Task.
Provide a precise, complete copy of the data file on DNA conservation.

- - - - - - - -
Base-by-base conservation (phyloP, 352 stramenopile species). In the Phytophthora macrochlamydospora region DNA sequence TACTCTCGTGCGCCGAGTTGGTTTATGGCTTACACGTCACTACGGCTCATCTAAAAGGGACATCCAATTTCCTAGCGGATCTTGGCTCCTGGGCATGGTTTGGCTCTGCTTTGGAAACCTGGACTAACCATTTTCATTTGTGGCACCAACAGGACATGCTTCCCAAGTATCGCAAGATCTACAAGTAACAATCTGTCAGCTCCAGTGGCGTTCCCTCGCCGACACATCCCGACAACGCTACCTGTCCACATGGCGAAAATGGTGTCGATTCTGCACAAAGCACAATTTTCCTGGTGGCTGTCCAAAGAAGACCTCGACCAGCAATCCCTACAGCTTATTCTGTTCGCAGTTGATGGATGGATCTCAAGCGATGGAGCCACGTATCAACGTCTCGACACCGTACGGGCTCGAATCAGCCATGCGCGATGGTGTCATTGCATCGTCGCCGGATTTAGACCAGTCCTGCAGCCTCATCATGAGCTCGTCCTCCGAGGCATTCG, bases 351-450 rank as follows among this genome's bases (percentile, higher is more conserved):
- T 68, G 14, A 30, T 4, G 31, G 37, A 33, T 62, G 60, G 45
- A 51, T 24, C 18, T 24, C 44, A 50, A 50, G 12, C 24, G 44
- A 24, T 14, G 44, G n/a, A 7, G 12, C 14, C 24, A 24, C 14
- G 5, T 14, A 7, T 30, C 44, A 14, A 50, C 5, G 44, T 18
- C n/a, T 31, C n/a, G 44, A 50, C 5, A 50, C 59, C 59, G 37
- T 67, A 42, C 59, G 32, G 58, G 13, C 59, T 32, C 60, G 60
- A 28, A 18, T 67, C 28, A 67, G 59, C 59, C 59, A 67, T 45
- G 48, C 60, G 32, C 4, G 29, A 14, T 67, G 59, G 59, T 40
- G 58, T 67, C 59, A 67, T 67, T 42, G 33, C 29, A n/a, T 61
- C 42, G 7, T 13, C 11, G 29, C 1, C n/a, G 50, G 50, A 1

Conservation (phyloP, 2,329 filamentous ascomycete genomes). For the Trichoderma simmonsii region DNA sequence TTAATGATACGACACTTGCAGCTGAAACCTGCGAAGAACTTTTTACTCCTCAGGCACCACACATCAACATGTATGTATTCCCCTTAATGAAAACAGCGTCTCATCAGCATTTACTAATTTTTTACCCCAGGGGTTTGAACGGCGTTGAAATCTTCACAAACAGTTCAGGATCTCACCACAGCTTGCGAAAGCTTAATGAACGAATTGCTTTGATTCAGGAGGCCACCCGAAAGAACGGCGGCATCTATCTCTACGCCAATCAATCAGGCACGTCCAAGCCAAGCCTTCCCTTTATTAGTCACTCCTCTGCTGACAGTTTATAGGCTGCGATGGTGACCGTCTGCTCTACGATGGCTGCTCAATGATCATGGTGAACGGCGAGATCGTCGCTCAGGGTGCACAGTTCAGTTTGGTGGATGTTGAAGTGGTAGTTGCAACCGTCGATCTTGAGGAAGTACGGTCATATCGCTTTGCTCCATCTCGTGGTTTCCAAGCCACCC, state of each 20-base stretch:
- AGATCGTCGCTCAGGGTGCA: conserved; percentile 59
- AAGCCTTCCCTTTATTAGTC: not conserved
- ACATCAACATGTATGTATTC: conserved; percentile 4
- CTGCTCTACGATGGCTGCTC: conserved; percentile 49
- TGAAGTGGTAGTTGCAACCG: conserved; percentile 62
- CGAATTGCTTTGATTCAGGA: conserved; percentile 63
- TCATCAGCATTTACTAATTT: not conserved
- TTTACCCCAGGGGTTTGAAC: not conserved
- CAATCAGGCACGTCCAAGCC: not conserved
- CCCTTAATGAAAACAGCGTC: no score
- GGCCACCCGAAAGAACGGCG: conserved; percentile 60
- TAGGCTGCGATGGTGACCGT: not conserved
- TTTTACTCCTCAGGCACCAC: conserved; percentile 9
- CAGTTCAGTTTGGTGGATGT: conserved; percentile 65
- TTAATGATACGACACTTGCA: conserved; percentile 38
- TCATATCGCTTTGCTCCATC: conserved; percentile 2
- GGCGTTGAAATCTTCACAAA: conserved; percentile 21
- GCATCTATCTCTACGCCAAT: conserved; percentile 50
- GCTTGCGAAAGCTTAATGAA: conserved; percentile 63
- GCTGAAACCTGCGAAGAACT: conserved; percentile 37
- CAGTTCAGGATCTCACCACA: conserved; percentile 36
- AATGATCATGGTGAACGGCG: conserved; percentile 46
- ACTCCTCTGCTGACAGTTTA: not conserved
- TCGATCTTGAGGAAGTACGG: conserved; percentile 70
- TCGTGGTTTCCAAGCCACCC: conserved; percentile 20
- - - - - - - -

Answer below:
Base-by-base conservation (phyloP, 352 stramenopile species). In the Phytophthora macrochlamydospora region DNA sequence TACTCTCGTGCGCCGAGTTGGTTTATGGCTTACACGTCACTACGGCTCATCTAAAAGGGACATCCAATTTCCTAGCGGATCTTGGCTCCTGGGCATGGTTTGGCTCTGCTTTGGAAACCTGGACTAACCATTTTCATTTGTGGCACCAACAGGACATGCTTCCCAAGTATCGCAAGATCTACAAGTAACAATCTGTCAGCTCCAGTGGCGTTCCCTCGCCGACACATCCCGACAACGCTACCTGTCCACATGGCGAAAATGGTGTCGATTCTGCACAAAGCACAATTTTCCTGGTGGCTGTCCAAAGAAGACCTCGACCAGCAATCCCTACAGCTTATTCTGTTCGCAGTTGATGGATGGATCTCAAGCGATGGAGCCACGTATCAACGTCTCGACACCGTACGGGCTCGAATCAGCCATGCGCGATGGTGTCATTGCATCGTCGCCGGATTTAGACCAGTCCTGCAGCCTCATCATGAGCTCGTCCTCCGAGGCATTCG, bases 351-450 rank as follows among this genome's bases (percentile, higher is more conserved):
- T 68, G 14, A 30, T 4, G 31, G 37, A 33, T 62, G 60, G 45
- A 51, T 24, C 18, T 24, C 44, A 50, A 50, G 12, C 24, G 44
- A 24, T 14, G 44, G n/a, A 7, G 12, C 14, C 24, A 24, C 14
- G 5, T 14, A 7, T 30, C 44, A 14, A 50, C 5, G 44, T 18
- C n/a, T 31, C n/a, G 44, A 50, C 5, A 50, C 59, C 59, G 37
- T 67, A 42, C 59, G 32, G 58, G 13, C 59, T 32, C 60, G 60
- A 28, A 18, T 67, C 28, A 67, G 59, C 59, C 59, A 67, T 45
- G 48, C 60, G 32, C 4, G 29, A 14, T 67, G 59, G 59, T 40
- G 58, T 67, C 59, A 67, T 67, T 42, G 33, C 29, A n/a, T 61
- C 42, G 7, T 13, C 11, G 29, C 1, C n/a, G 50, G 50, A 1

Conservation (phyloP, 2,329 filamentous ascomycete genomes). For the Trichoderma simmonsii region DNA sequence TTAATGATACGACACTTGCAGCTGAAACCTGCGAAGAACTTTTTACTCCTCAGGCACCACACATCAACATGTATGTATTCCCCTTAATGAAAACAGCGTCTCATCAGCATTTACTAATTTTTTACCCCAGGGGTTTGAACGGCGTTGAAATCTTCACAAACAGTTCAGGATCTCACCACAGCTTGCGAAAGCTTAATGAACGAATTGCTTTGATTCAGGAGGCCACCCGAAAGAACGGCGGCATCTATCTCTACGCCAATCAATCAGGCACGTCCAAGCCAAGCCTTCCCTTTATTAGTCACTCCTCTGCTGACAGTTTATAGGCTGCGATGGTGACCGTCTGCTCTACGATGGCTGCTCAATGATCATGGTGAACGGCGAGATCGTCGCTCAGGGTGCACAGTTCAGTTTGGTGGATGTTGAAGTGGTAGTTGCAACCGTCGATCTTGAGGAAGTACGGTCATATCGCTTTGCTCCATCTCGTGGTTTCCAAGCCACCC, state of each 20-base stretch:
- AGATCGTCGCTCAGGGTGCA: conserved; percentile 59
- AAGCCTTCCCTTTATTAGTC: not conserved
- ACATCAACATGTATGTATTC: conserved; percentile 4
- CTGCTCTACGATGGCTGCTC: conserved; percentile 49
- TGAAGTGGTAGTTGCAACCG: conserved; percentile 62
- CGAATTGCTTTGATTCAGGA: conserved; percentile 63
- TCATCAGCATTTACTAATTT: not conserved
- TTTACCCCAGGGGTTTGAAC: not conserved
- CAATCAGGCACGTCCAAGCC: not conserved
- CCCTTAATGAAAACAGCGTC: no score
- GGCCACCCGAAAGAACGGCG: conserved; percentile 60
- TAGGCTGCGATGGTGACCGT: not conserved
- TTTTACTCCTCAGGCACCAC: conserved; percentile 9
- CAGTTCAGTTTGGTGGATGT: conserved; percentile 65
- TTAATGATACGACACTTGCA: conserved; percentile 38
- TCATATCGCTTTGCTCCATC: conserved; percentile 2
- GGCGTTGAAATCTTCACAAA: conserved; percentile 21
- GCATCTATCTCTACGCCAAT: conserved; percentile 50
- GCTTGCGAAAGCTTAATGAA: conserved; percentile 63
- GCTGAAACCTGCGAAGAACT: conserved; percentile 37
- CAGTTCAGGATCTCACCACA: conserved; percentile 36
- AATGATCATGGTGAACGGCG: conserved; percentile 46
- ACTCCTCTGCTGACAGTTTA: not conserved
- TCGATCTTGAGGAAGTACGG: conserved; percentile 70
- TCGTGGTTTCCAAGCCACCC: conserved; percentile 20